It's called "The next  car game," at least for now.  A free technology demo is available for the asking with only an email address as the price of admission. 

The video below shows my adventures with it and right off the bat it feels like going home.  It's about rattletrap hot-rods doing ridiculous stunts in a destructible world.  It's what's been missing in driving games and Bugbear proves they're the only ones capable of even attempting to capitalize on their past success.
If Bugbear gets this one right and doesn't go down the road of Ridge Racer: Unbounded (with its awful controls) We may have the first really relevant independent triple-A racer in a long time.

Try it out for yourself at

Wednesday, January 1, 2014

2013 gaming wrap-up

I had a lot of trouble getting this article started.  Not because of a lack of material but rather because 2013 was what they call in football "a rebuilding year."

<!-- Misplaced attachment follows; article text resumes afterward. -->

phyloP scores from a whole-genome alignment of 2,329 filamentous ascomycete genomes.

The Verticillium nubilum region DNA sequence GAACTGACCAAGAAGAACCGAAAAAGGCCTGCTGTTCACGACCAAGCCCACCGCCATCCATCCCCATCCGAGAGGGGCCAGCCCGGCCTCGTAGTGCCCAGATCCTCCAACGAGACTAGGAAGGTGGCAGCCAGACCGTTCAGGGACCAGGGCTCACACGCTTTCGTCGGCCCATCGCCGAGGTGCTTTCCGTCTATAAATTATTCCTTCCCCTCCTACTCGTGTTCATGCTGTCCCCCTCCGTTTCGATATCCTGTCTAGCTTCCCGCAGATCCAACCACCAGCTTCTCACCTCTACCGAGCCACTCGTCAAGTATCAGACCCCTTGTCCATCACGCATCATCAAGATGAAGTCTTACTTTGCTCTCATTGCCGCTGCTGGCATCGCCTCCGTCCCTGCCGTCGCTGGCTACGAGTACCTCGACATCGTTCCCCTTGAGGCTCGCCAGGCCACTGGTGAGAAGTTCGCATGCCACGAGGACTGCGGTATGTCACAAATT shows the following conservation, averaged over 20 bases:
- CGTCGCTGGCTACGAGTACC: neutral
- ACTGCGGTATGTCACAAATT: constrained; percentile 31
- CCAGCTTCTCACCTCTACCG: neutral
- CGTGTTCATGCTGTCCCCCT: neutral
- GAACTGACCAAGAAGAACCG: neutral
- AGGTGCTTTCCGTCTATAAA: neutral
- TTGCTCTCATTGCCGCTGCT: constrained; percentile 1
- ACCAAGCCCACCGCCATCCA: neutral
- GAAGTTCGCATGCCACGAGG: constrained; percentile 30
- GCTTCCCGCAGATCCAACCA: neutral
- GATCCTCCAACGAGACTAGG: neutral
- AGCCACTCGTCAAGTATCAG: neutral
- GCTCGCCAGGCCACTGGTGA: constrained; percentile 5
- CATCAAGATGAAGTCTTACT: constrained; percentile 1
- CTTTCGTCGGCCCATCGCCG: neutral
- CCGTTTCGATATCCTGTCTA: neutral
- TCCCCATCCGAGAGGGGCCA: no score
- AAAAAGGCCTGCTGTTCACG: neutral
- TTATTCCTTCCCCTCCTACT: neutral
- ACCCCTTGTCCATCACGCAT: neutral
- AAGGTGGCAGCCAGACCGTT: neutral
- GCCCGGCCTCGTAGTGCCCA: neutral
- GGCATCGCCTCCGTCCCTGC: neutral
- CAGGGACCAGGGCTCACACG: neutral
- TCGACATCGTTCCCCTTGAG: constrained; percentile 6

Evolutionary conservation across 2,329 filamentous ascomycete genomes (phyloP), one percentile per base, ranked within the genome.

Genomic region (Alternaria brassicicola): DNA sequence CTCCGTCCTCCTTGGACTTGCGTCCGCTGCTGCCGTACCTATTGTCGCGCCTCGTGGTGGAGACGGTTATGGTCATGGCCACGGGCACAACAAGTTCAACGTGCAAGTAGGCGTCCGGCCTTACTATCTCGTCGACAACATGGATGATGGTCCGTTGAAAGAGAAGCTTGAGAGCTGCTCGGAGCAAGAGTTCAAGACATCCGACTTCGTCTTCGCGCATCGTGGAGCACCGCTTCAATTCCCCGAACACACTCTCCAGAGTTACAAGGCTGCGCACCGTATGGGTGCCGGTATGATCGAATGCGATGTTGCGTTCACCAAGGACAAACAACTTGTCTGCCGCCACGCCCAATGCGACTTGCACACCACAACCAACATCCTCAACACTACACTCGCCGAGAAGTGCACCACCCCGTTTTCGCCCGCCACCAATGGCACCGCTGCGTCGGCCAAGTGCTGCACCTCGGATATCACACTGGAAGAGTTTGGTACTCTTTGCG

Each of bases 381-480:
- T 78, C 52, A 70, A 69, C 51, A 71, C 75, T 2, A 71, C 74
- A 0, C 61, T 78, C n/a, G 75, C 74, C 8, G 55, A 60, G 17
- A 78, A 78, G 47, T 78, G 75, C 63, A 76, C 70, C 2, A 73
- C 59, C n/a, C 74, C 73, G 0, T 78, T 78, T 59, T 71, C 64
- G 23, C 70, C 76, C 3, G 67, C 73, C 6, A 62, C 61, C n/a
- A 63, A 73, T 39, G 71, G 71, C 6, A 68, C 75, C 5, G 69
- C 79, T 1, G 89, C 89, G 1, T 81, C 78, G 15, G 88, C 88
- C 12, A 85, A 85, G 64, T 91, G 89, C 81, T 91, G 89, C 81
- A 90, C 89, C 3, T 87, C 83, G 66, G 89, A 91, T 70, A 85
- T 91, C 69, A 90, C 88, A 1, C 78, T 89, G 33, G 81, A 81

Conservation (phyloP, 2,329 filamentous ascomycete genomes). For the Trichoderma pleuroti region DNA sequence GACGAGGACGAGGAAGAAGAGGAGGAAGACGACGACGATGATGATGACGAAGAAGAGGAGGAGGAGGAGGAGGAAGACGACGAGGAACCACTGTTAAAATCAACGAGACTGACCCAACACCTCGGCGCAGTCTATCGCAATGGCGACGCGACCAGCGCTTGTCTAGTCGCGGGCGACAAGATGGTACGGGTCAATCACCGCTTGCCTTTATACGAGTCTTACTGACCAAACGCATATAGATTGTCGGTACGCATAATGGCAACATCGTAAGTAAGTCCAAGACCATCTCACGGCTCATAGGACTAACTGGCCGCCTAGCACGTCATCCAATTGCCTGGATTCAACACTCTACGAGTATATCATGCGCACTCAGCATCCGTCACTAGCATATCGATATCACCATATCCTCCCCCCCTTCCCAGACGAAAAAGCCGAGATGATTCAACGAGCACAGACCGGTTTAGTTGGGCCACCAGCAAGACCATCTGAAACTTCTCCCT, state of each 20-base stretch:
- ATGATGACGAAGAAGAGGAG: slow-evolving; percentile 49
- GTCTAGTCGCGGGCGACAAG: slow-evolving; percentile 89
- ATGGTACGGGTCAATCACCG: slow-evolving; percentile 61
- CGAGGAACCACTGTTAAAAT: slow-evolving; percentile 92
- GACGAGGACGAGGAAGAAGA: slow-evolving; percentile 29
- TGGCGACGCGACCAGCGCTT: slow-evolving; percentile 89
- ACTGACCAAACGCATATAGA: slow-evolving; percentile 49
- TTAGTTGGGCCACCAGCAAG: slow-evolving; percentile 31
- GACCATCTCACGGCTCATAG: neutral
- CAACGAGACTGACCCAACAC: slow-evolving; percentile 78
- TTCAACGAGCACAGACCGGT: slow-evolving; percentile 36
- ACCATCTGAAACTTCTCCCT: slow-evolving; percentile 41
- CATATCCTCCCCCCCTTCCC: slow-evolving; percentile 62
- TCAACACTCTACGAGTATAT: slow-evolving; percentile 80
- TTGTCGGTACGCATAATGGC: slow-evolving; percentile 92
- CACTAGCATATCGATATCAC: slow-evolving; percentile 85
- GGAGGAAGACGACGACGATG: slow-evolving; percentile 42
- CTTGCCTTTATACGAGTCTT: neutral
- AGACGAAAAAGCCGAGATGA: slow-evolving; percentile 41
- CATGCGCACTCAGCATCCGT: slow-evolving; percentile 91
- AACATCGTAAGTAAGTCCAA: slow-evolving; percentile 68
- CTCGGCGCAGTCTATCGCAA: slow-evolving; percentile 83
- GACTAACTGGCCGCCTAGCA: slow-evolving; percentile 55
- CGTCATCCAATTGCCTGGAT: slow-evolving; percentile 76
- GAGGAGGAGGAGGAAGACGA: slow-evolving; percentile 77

Not that anyone intended it to be.  The long wait for next gen consoles finally came to an end with the launch of the PS4 and Xbox1.  Call of Duty and Battlefield saw new releases and a hotly anticipated classic got rebooted in SimCity.

It seems, however, that every advance came with two steps backward.

The console wars heated up with February's PS4 announcement that told us all about games and virtually nothing about the hardware.  May saw the reveal of the XBOX 1 which was all about the hardware (mostly TV) and one game...with a dog.

It wasn't until June and E3 that we finally got the goods on both consoles and found out that they were mostly the same.  Sony slashed their price by $100 made possible by the elimination of the kinect like motion capture camera.